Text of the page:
Heron. Photo by Jeremy Ramos

Hovering the water before departure onto Lake Naivasha, was an exciting feeling throughout the morning of 25/5/11. Feeding a substantial amount of carp fish to the local Fish Eagles was an exhilarating feeling. Silence-to-whistling-to-silence was the harmony that was performed. Attracting multiple Fish Eagles attention was the theme for most of the morning. Seeing them perch on their territorial trees to spotting the carp meters away. Focus, precise, and determined the Fish Eagles were. Witnessing the primary and secondary feathers flop as the Fish Eagle descended, we began to feel a rush, like getting ready to come down a roller coaster for the first time. Either you’re going to pout because of a missed photo shot or you will feel accomplished because you may have one of the best photo shots of the day. Constant feelings were expressed, especially because of the last group boat ride on Lake Naivasha.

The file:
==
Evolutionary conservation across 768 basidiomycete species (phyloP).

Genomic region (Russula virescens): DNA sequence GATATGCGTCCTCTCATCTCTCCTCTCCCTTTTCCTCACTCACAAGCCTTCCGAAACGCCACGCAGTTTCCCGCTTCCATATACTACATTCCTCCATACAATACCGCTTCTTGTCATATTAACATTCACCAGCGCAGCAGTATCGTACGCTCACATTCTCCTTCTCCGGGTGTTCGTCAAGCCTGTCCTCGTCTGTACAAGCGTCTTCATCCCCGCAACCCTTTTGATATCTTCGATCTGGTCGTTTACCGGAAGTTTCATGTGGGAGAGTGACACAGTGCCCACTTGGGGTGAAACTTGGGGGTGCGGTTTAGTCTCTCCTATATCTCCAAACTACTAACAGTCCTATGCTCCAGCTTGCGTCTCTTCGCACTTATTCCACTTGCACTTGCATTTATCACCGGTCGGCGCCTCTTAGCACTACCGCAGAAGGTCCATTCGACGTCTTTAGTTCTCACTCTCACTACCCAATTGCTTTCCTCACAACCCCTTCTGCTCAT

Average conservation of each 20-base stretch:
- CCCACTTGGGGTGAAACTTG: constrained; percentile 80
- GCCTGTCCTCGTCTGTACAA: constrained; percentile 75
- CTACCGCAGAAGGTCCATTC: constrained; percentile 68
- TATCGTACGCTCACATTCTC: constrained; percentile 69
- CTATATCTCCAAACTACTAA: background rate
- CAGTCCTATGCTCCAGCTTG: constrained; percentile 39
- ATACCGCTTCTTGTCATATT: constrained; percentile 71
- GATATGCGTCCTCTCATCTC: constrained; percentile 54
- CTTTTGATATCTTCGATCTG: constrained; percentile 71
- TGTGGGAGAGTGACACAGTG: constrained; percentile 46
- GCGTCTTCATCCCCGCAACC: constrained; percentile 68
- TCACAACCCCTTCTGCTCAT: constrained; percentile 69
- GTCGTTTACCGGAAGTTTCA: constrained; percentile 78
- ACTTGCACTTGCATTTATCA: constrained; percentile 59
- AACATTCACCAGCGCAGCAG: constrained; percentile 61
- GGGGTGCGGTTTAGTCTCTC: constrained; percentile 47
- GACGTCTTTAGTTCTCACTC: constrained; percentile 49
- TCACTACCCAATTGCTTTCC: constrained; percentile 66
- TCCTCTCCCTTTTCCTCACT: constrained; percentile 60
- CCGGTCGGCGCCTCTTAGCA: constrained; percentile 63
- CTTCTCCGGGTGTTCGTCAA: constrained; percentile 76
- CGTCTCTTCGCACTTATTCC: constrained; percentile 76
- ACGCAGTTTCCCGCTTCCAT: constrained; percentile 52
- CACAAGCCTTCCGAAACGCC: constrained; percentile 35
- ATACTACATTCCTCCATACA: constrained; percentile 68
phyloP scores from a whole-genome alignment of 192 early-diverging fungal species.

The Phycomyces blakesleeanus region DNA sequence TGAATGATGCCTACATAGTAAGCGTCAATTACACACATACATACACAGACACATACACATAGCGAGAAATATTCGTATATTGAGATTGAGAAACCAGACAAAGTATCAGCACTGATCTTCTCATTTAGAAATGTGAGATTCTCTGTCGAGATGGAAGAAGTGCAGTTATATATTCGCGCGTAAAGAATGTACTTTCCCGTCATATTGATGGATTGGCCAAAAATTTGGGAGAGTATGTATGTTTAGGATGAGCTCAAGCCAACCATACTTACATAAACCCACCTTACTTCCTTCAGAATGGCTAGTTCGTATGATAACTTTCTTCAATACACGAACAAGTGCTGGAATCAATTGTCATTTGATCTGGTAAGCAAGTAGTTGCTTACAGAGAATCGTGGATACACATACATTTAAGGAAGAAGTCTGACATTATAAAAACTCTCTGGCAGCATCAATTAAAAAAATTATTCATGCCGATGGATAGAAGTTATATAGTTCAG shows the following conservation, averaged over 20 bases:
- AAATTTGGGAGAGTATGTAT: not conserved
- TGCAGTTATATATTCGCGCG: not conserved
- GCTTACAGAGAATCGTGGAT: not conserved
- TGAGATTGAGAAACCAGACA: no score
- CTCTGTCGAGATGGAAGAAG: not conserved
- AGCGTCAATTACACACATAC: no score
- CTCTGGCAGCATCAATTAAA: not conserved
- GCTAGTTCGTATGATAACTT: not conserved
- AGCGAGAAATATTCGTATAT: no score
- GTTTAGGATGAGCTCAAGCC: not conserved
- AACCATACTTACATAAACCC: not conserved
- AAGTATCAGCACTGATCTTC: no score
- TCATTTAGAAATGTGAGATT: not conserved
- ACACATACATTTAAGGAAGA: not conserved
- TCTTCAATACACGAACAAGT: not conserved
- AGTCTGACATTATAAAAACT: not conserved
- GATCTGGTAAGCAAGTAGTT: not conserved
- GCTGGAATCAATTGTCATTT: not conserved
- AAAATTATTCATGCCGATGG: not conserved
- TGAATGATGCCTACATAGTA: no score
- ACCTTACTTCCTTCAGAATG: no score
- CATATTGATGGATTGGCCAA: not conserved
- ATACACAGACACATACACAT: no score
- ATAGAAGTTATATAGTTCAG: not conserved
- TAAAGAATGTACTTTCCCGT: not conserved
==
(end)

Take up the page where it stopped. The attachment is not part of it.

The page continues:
Before we can finally cry our hearts out, we had to first spread our love to other bird speices and hippos. Locating Malachite Kingfisher, small kingfishers, Long-toed plover and Egyptian geese, were many species we’ve encountered on our last official stay at Lake Naivasha birds as colorful as the rainbow were zooming before our eyes. There were times I couldn’t set my camera because of the zoom-zoom speed that was happening at 8:00 am.

Malachite Kingfisher. Photo by Jeremy Ramos

As it was time to say our goodbyes, we were faced with more defeat; LECTURES! Great lectures from both Shiv and Munir, who happen to present evidence of their previous research projects. Shiv presented on Fish Eagles and Munir presented on Asian Vultures, who were facing intensive distinction. Breath-taking information and performances were displayed in the Adamson conference room. Wonderful day for bird exploration!